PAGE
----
Could the Memoirs of a French Marquise Provide Perspective on Today’s Healthcare Tumult?

Sept. 25, 2020

The book jacket to Dancing to the Precipice: The Life of Lucie de la Tour du Pin, Eyewitness to an Era, by Caroline Moorehead, explains it perfectly. “Her canvases were the court of Louis XVI and Marie Antoinette; the Great Terror; America at the time of Washington and Jefferson; Paris under the Directoire and then under Napoleon; Regency London; the battle of Waterloo; and, for the last years of her life, the Italian ducal courts. Like Saint-Simon at Versailles, [or] Samuel Pepys during the Great Fire of London, Lucie Dillon—a daughter of French and British nobility… was the chronicler of her age.”

I am currently rereading this very compelling 2009 biography, Dancing to the Precipice, by British author and historian Caroline Moorehead, of the life of Lucie Dillon, the Marquise de la Tour du Pin—a woman who at the age of 17 and newly married to a nobleman, was presented at the court of Louis XVI and Marie Antoinette at Versailles, in 1787—just two years before the fall of the Bastille and the shattering events of the French Revolution. The Marquise was no ordinary noblewoman—she wrote a memoir of her life several decades later that chronicled the astonishing developments of her time, and which ended up proving invaluable to historians. And that, of course, is the fascination in books like Precipice, in which an astute observer’s witnessing to the events of her time can give us insights far beyond what academic discourses can.

And of course, living through such times can of course be terrifying and disconcerting. Take for example, the period of the Great Fear in the late summer of 1789, as the revolution began to pick up pace. “In the countryside, a sense of panic was catching fire. Towards the end of July, these grievances burst out into what became known as the Great Fear. All over France, the politics of paranoia were feeding into the settling of old scores. Châteaux were set on fire and their contents looted; the symbols of the ancien régime had become targets, and none more so than the nobility and their possessions. It was rumored that a 94-year-old marchioness was thrown onto a smoking stack and died watching her servants distributing her linen, furniture and porcelain. One countess was said to have been strangled; another to have had her teeth broken.” Of course, far worse would happen, and the Marquise documented the dramatic shifts taking place in her time. What’s self-evident is how difficult it is for any individual living in a time of tumult to imagine what the resulting new world will be like. The Marquise herself, born in 1770, lived until 1853, dying in Pisa at the age of 83, and having seen several regimes rule her country.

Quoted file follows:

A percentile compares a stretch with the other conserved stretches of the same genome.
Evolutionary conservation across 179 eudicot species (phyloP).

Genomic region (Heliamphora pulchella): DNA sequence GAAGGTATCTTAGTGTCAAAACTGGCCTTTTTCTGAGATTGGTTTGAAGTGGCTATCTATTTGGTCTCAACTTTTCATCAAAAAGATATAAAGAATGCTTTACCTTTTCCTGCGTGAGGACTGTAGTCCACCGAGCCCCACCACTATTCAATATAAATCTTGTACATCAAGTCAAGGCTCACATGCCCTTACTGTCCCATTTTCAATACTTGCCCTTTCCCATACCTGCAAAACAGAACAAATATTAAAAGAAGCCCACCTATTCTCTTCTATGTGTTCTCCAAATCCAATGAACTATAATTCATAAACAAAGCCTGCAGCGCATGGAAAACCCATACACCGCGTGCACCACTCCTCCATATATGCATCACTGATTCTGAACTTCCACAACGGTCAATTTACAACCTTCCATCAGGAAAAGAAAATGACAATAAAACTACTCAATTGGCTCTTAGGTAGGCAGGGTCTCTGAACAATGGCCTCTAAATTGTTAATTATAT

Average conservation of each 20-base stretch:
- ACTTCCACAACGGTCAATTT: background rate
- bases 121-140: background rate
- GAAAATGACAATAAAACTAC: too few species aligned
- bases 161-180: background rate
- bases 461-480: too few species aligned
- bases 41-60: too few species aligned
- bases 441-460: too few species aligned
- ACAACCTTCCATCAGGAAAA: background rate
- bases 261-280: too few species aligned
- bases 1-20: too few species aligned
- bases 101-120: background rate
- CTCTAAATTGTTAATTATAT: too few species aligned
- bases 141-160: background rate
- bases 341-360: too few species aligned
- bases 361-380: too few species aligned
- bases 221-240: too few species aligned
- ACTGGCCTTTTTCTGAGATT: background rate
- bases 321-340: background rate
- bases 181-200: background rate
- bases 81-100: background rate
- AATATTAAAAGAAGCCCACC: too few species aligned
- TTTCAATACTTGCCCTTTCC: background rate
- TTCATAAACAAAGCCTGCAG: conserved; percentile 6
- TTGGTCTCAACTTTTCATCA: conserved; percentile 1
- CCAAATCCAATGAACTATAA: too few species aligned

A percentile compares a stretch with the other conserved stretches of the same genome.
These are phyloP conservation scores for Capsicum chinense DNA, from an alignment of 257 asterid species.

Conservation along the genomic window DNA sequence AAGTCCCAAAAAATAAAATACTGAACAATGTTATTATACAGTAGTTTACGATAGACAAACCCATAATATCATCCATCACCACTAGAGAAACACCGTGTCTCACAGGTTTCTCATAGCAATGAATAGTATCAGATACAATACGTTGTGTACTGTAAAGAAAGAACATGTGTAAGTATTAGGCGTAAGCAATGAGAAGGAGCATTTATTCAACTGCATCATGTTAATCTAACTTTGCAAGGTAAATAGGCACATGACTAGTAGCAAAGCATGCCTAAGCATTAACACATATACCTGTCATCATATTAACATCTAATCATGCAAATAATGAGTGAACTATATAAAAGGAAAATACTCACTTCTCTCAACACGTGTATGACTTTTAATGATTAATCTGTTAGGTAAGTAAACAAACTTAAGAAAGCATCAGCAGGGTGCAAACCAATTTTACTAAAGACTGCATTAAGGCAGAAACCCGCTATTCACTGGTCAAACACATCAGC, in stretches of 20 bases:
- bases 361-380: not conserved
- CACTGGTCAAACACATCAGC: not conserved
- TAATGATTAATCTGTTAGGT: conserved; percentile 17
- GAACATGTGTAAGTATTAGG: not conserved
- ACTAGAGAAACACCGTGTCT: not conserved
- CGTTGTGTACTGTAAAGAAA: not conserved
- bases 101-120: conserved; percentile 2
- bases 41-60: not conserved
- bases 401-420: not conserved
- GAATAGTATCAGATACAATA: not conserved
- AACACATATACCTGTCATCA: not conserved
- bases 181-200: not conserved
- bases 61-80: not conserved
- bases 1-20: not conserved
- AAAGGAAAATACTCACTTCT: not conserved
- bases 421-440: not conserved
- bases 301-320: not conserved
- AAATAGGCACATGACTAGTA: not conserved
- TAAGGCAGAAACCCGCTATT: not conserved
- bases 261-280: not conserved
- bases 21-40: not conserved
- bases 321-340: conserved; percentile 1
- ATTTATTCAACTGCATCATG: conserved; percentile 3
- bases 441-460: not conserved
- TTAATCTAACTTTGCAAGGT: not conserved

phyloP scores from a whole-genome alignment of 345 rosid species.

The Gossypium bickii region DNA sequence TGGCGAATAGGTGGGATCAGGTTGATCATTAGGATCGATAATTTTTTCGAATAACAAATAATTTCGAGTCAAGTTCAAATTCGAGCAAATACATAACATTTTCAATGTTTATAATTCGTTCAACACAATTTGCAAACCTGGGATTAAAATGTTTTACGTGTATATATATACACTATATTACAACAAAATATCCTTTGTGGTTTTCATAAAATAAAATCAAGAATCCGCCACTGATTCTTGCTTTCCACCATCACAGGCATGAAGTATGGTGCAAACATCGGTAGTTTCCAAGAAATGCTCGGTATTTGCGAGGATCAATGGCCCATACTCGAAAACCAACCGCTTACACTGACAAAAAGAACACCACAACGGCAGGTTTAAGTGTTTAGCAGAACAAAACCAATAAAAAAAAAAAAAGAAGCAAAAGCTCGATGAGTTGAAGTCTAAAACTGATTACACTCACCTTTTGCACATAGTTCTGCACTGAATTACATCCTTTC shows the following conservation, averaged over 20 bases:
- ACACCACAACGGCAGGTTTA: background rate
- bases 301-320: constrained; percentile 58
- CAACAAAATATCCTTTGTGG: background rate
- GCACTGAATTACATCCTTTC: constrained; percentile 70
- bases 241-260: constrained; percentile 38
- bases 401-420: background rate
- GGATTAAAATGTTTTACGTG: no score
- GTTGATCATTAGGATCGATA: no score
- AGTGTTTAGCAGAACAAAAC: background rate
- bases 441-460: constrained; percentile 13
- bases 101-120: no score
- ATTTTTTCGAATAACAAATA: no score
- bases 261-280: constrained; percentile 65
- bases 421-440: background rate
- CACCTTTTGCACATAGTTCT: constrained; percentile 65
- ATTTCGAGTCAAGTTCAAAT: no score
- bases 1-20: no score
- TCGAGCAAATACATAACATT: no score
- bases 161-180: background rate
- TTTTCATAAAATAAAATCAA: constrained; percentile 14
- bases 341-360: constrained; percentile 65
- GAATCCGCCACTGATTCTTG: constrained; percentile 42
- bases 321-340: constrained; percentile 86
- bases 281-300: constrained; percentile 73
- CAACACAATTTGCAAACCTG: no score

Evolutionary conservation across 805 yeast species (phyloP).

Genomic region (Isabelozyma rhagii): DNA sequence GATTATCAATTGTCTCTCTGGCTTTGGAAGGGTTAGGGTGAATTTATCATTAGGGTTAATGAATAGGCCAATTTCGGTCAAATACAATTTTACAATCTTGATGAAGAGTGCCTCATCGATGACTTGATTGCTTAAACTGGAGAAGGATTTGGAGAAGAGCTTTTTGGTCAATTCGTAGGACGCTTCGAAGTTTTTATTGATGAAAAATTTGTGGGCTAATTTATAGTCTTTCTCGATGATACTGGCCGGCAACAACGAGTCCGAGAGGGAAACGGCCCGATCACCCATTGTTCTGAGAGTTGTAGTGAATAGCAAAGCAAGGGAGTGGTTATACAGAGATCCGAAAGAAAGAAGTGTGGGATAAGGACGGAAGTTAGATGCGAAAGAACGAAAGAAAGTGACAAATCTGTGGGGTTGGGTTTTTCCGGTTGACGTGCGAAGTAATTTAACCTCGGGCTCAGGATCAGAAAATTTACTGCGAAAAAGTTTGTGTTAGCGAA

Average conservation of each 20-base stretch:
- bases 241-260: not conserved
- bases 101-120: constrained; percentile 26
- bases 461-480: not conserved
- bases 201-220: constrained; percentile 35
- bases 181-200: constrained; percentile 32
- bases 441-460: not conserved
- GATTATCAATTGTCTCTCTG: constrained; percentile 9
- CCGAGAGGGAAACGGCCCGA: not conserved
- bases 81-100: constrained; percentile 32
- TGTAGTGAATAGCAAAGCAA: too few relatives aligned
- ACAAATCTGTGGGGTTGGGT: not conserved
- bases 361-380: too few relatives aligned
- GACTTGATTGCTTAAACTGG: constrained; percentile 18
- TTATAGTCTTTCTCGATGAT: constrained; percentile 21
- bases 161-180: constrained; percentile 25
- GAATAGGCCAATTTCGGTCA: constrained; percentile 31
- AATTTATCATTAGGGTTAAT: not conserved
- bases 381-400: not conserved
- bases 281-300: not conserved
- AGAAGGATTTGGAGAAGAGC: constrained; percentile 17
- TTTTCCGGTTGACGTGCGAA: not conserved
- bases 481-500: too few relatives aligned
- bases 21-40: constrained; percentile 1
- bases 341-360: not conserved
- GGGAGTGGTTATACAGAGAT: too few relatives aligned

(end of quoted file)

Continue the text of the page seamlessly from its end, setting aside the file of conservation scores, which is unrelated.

No guillotines are involved these days, of course, but those living through the current upheaval in U.S. healthcare certainly are getting a glimpse of a new world beyond the parameters of the current moment. The COVID-19 pandemic has added yet another element of instability to the current healthcare landscape, forcing the leaders of patient care organizations to adjust their understanding of the present and the near future, as a combination of demographic changes in society, the ongoing cost explosion in U.S. healthcare, and surging consumerism, are forcing the rethinking of many old assumptions.

Are you ready for the accelerating evolution of U.S. healthcare? In this issue, we offer a cover story package of case studies around patient engagement and the patient experience, as well as a feature on the new world of payer-provider collaboration around population health. There is much here to savor—both revolutionary and evolutionary. Enjoy!